All the littles at the farm are excitedly chasing flying insects around the yard. Anesio (age 4) is the most excited of them all:
“TANAJURA, Tía! Achei uma TANAJURA!”
The rains have come. The adults sigh a breath of relief as the fields start to green again. Women sweep cupim wings out of house every morning. The kids scramble for their plastic PET bottles and go racing for the yard, eager to catch a few tanajuras for themselves.
Tanajuras—huge, edible ants—sell for R$20/plate (~4cups) in the market this time of year. Sellers have buckets of the awkward insects for sale. The harvest is brief—approximately two weeks—and cyclical. They emerge from the ground to mate seven times a year, usually after heavy rains. Only the females are eaten. Their tail ends are separated from their thoraxes, roasted, and either popped in your mouth like popcorn or ground to a cornmeal consistency and sprinkled on food. People here are crazy about them. My husband bailed on a conversation with me mid-sentence to get some. A plate of just the tail ends can easily retail for R$50.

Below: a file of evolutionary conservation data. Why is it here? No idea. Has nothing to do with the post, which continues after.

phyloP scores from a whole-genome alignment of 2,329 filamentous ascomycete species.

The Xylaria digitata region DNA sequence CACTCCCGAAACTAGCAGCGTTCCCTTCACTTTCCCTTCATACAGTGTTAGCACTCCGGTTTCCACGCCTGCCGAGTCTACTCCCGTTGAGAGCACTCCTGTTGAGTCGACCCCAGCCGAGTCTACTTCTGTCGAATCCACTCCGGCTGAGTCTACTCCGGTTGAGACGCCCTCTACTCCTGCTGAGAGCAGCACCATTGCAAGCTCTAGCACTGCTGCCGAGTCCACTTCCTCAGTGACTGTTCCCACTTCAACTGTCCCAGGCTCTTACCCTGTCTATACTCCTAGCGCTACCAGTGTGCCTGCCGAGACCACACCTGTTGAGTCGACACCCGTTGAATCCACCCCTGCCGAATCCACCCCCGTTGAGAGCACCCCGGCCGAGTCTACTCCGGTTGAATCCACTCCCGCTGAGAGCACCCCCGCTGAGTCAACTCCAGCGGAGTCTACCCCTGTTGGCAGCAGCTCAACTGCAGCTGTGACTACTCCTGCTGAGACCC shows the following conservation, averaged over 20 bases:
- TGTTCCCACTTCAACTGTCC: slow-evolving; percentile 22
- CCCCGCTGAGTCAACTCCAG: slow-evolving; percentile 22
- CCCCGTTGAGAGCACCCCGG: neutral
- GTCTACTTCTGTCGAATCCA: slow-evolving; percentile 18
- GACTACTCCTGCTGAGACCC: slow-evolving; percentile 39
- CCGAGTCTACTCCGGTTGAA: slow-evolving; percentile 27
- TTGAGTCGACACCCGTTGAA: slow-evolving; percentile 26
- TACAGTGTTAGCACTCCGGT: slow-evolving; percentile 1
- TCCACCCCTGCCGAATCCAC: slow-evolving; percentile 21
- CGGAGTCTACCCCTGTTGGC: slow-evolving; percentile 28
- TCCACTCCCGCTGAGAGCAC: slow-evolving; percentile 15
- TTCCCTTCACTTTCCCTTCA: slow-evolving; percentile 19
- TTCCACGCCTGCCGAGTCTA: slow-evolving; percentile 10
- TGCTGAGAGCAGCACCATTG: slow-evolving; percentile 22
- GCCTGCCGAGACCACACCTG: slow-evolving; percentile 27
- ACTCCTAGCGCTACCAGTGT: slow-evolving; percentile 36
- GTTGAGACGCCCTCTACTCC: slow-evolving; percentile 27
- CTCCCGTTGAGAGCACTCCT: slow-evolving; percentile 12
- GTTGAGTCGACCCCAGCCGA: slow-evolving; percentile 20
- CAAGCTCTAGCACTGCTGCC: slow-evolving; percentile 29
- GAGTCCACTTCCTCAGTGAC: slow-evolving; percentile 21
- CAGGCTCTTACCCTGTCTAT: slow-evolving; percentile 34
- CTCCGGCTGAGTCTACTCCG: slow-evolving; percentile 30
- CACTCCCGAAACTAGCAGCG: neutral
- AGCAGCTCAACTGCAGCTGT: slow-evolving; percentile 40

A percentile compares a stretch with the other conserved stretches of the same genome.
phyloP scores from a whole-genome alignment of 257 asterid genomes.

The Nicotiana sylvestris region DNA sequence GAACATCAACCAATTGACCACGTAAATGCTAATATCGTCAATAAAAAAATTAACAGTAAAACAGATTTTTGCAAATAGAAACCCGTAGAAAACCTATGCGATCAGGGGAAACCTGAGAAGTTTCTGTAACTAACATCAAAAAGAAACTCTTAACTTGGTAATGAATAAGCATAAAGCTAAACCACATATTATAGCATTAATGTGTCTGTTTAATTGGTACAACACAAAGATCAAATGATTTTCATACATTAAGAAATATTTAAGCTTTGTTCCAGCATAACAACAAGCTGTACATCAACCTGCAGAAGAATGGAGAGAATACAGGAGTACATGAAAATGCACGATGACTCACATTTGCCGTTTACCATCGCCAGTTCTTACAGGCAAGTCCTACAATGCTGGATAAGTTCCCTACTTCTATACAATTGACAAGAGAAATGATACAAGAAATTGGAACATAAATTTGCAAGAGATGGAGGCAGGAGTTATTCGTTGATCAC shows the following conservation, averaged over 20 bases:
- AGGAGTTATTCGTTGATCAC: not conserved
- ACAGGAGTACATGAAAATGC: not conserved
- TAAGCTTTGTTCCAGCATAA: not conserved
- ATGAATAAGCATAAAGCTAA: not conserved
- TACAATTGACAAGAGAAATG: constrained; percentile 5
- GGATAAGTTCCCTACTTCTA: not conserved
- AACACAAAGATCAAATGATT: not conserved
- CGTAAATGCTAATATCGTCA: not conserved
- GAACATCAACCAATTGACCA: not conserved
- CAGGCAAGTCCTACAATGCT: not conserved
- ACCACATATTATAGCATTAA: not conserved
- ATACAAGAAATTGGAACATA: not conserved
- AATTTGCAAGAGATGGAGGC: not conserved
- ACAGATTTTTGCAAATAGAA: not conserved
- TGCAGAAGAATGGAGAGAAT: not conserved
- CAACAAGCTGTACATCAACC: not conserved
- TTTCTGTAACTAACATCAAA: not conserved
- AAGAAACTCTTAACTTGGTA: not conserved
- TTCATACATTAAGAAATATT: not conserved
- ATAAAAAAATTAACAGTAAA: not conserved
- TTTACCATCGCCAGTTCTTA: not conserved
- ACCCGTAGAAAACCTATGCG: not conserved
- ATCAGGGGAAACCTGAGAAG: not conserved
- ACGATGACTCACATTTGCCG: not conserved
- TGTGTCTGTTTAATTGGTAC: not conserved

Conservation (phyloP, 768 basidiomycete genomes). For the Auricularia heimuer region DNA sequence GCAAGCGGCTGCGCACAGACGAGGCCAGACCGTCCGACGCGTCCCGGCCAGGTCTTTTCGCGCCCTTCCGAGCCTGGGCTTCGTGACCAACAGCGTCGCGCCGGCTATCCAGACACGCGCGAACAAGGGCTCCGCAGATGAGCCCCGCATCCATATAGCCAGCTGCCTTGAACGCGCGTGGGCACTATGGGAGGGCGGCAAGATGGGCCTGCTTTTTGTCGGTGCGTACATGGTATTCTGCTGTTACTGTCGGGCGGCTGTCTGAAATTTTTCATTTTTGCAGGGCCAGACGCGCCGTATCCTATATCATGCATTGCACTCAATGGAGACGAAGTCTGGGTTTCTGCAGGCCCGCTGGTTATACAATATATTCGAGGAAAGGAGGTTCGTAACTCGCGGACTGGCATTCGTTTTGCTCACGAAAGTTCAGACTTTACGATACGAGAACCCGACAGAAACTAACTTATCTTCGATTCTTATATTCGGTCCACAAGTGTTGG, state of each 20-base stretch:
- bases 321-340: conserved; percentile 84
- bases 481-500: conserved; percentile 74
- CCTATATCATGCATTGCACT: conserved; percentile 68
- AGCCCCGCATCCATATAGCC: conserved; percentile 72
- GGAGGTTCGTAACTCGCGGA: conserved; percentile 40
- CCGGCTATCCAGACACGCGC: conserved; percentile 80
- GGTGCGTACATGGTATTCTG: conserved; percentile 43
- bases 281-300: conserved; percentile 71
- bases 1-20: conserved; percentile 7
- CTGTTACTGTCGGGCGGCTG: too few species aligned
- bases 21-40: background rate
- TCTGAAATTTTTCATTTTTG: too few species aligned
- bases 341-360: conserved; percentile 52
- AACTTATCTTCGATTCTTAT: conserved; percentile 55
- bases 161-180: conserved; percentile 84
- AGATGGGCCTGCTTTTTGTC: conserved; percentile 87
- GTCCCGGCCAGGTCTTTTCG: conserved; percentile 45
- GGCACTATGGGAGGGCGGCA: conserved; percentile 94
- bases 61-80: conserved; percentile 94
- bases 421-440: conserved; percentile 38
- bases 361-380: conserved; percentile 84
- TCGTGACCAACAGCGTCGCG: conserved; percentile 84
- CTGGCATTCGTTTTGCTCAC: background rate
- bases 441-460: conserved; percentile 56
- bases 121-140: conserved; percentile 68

Apparently, tanajura is also Brazilian slang for a dramatic rear-end, similar to the bulbous behind of the insect. Per Urban Dictionary: “Goodness, baby got back! Yeah, she’s a tanajura.” Hah. Oh, the things I learn…
Three years ago when I first arrived in Brazil I was honored with a spoonful of tanajura flour. It’s nutty-tasting, like cornmeal crossed with peanuts, and dense. You can feel the rich proteins and amino acids in every bite. I like it. Although I’m not sure I could eat a lot of the stuff, it’s so rich.
I still can’t bring myself to munch on the insects straight. It’s hard for me to forget what I’m eating. Nevermind that I’m from a state that prides itself on its delicious sea insects; this is different, don’t ask me how.
I’m sure that in no time my daughter will be chasing them with Anesio and popping them in her mouth with her dad. Mom’s happy to just watch and take photos, thankyouverymuch.
What about you? Would you snack on an ant?
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